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  Business   In Other News  16 Aug 2018  India's oil import bill to jump by USD 26 billion on rupee woes

India's oil import bill to jump by USD 26 billion on rupee woes

PTI
Published : Aug 16, 2018, 2:36 pm IST
Updated : Aug 16, 2018, 2:36 pm IST

If the rupee is to stay around 70 per dollar for the rest of the ongoing fiscal, the oil import bill will be USD 114 billion.

India's crude oil import bill is likely to jump by about USD 26 billion in 2018-19 as rupee dropping to a record low has made buying of oil from overseas costlier, government officials said on Thursday.
 India's crude oil import bill is likely to jump by about USD 26 billion in 2018-19 as rupee dropping to a record low has made buying of oil from overseas costlier, government officials said on Thursday.

New Delhi: India's crude oil import bill is likely to jump by about USD 26 billion in 2018-19 as rupee dropping to a record low has made buying of oil from overseas costlier, government officials said on Thursday.

Besides, the rupee hitting a record low of 70.32 to a US dollar in the opening deal on Thursday will also lead to a hike in the retail selling price of petrol, diesel and cooking gas (LPG). India, which imports over 80 per cent of its oil needs, spent USD 87.7 billion (Rs 5.65 lakh crore) on importing 220.43 million tonne (MT) of crude oil in 2017-18. For 2018-19, the imports are pegged at almost 227 MT.

 

"We at the beginning of the financial year estimated that crude oil import bill will be around USD 108 billion (Rs 7.02 lakh crore) at an average crude oil price of USD 65 per barrel and exchange rate of Rs 65 per dollar," an official said.

But the exchange rate has been at an average of Rs 67.6 till August 14. If the rupee is to stay around 70 per dollar for the rest of the ongoing fiscal, the oil import bill will be USD 114 billion, he said. The rupee has been among the worst performing currencies in Asia, witnessing 8.6 per cent slump this year.

Fanned by a higher oil import bill, India's trade deficit, or the gap between exports and imports, in July widened to USD 18 billion, the most in more than five years. Trade shortfall puts pressure on the current account deficit (CAD), a key vulnerability for the economy.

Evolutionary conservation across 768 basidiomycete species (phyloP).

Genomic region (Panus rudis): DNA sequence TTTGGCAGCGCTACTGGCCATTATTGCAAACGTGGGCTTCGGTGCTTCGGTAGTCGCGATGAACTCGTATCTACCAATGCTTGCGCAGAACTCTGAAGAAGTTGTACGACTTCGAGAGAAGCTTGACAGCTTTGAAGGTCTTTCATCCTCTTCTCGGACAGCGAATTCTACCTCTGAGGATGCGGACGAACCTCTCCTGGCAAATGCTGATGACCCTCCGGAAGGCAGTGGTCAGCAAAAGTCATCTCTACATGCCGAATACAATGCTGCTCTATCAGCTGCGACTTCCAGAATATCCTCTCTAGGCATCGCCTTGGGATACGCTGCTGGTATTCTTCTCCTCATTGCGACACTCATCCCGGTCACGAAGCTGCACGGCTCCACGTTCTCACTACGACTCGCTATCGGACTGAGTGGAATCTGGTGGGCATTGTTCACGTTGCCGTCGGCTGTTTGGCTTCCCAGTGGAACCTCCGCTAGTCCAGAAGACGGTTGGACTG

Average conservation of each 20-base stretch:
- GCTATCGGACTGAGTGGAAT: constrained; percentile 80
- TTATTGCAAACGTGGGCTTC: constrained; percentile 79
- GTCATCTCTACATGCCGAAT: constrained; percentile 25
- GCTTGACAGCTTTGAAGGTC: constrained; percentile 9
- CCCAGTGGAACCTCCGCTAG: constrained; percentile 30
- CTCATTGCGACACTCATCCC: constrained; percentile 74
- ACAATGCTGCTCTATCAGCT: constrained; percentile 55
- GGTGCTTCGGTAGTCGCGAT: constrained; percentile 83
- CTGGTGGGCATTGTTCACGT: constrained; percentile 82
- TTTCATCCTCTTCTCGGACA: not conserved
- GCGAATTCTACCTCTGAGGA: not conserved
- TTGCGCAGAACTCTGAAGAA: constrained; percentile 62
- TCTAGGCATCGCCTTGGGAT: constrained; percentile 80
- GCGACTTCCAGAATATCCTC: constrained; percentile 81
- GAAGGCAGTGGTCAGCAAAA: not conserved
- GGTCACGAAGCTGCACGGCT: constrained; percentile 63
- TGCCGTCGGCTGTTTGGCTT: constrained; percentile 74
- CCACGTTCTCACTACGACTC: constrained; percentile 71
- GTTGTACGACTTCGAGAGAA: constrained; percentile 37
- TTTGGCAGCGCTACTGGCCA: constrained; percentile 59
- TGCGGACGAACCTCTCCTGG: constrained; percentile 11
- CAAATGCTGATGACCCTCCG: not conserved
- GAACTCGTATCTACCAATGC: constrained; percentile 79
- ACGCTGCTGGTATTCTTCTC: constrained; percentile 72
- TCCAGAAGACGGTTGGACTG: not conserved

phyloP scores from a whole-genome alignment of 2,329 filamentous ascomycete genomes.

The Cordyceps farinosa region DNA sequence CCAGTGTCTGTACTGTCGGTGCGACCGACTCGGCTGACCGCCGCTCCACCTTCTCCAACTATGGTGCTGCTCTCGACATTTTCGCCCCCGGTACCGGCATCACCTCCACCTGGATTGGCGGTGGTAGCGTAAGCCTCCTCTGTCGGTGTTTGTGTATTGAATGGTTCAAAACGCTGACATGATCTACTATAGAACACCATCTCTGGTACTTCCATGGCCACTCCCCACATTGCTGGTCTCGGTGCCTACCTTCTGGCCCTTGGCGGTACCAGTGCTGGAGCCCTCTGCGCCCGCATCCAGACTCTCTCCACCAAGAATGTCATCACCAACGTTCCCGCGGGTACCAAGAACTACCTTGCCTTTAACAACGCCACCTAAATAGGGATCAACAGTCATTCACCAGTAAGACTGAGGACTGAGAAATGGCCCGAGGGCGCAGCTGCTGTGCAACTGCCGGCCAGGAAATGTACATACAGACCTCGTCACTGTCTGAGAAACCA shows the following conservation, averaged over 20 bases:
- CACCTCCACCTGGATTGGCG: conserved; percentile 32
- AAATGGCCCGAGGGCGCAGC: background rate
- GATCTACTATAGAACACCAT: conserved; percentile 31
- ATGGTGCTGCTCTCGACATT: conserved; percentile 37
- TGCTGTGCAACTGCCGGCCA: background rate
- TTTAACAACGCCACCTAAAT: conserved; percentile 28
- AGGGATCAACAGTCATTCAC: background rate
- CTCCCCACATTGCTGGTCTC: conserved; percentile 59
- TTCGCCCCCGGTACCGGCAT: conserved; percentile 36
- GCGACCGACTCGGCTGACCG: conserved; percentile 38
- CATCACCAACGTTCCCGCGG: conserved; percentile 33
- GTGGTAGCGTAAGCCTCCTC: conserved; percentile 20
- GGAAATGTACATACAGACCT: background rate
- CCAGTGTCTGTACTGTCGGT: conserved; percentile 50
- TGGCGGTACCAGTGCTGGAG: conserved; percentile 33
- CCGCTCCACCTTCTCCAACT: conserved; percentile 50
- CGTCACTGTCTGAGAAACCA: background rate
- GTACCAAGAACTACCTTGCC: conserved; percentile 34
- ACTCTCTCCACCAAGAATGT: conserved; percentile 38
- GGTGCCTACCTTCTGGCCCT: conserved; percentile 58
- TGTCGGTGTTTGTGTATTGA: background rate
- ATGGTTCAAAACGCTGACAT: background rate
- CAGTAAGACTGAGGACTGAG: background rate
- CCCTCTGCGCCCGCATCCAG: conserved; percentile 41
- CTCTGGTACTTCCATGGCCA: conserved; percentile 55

Rupee depreciation will result in higher earnings for exporters as well as domestic oil producers like Oil and Natural Gas Corp (ONGC) who bill refiners in US dollar terms. But this would result in rise in petrol and diesel prices, with full impact likely to be visible later this month.

"Though oil firms fix retail selling price of petrol and diesel on a daily basis, the inputs for that fixation are an average of previous fortnight. So today's rate is based on average benchmark of international oil prices and the exchange rate of August 1-15. "And since the rupee in the beginning of the month was at 68.3 to 68.6 a dollar, the exact impact of today's depreciation is not visible," he said.

 

Prices of petrol and diesel were today hiked by 6 paise a litre each to Rs 77.20 and Rs 68.78, respectively in Delhi. Rates are highest in two months. Fuel prices in Delhi are the cheapest in all metros and most state capitals due to lower sales tax or VAT. If oil prices continue at these levels and rupee at 70 a dollar, retail rates should go up by 50-60 paisa a litre.

Petrol price had touched an all-time high of Rs 78.43 a litre on May 29 and had since receded. On that day, the diesel price had touched an all-time high of Rs 69.30. State-owned oil firms h ad in mid-June last year dumped 15-year practice of revising rates on 1st and 16th of every month in favour of daily price revisions.

 

Tags: oil imports, petrol prices, crude oil, indian rupee
Location: India, Delhi, New Delhi